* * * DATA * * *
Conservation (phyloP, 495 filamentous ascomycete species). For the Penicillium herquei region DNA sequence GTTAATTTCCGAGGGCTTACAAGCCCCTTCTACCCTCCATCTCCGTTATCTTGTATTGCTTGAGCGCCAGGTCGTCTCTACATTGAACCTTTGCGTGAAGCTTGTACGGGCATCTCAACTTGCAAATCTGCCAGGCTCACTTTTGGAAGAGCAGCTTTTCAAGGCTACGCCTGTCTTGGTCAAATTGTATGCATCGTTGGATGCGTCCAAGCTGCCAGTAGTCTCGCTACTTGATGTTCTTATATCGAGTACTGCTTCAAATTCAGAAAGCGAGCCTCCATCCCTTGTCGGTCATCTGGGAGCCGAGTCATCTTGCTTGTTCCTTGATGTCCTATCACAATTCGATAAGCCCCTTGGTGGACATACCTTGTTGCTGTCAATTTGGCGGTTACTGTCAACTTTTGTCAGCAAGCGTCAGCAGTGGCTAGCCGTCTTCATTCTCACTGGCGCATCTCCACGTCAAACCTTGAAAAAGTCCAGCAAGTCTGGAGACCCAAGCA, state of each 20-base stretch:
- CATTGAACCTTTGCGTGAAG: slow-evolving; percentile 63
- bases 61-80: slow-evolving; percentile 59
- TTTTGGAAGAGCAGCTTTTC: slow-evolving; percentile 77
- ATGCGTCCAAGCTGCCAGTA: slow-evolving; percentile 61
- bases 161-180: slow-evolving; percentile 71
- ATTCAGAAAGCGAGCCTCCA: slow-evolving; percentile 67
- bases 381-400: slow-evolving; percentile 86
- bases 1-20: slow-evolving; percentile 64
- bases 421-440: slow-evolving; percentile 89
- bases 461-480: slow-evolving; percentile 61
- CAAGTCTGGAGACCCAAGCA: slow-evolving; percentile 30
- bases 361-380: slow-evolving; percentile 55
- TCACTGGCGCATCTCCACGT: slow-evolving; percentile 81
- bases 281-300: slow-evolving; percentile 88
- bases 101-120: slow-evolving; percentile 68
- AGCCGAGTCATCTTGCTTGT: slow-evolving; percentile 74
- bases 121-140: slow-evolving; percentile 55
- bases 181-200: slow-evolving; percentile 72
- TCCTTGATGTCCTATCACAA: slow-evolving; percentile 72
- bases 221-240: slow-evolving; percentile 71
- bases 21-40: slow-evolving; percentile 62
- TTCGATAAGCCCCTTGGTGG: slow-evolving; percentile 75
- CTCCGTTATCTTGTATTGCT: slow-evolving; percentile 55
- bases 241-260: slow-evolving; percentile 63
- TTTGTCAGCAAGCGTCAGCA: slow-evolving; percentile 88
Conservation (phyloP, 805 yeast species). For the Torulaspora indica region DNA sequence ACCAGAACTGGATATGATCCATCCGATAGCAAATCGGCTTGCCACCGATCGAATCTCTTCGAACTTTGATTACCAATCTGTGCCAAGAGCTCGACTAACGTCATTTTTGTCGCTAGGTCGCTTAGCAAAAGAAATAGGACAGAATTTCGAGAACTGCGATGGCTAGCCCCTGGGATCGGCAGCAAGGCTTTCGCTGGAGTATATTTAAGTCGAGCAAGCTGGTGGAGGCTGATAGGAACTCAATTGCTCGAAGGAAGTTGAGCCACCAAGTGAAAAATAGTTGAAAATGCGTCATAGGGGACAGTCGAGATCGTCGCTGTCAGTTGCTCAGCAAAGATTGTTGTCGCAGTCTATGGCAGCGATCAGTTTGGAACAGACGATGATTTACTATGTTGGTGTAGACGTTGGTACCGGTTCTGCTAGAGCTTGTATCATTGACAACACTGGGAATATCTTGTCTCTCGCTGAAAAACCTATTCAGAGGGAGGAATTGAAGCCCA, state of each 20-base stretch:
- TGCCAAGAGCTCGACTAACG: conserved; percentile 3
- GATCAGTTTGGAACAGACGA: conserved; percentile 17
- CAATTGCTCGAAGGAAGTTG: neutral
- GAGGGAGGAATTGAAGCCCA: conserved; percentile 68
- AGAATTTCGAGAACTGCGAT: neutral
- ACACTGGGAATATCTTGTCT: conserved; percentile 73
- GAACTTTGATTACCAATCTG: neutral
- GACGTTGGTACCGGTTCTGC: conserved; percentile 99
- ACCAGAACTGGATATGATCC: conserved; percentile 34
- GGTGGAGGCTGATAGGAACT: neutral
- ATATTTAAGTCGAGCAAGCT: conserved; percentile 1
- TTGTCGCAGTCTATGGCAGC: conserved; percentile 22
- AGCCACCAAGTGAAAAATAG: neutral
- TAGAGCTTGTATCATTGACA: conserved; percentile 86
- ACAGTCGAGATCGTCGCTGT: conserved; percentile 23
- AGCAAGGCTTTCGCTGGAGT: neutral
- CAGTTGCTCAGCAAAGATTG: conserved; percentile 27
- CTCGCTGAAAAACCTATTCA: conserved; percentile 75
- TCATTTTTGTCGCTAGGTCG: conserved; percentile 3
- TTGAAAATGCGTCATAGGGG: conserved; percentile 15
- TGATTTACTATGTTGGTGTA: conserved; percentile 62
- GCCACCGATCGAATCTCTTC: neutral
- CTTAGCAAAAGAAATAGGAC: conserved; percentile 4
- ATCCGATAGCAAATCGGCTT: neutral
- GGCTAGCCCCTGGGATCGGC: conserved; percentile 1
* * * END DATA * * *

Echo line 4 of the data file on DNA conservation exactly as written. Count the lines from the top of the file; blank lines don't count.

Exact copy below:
- TTTTGGAAGAGCAGCTTTTC: slow-evolving; percentile 77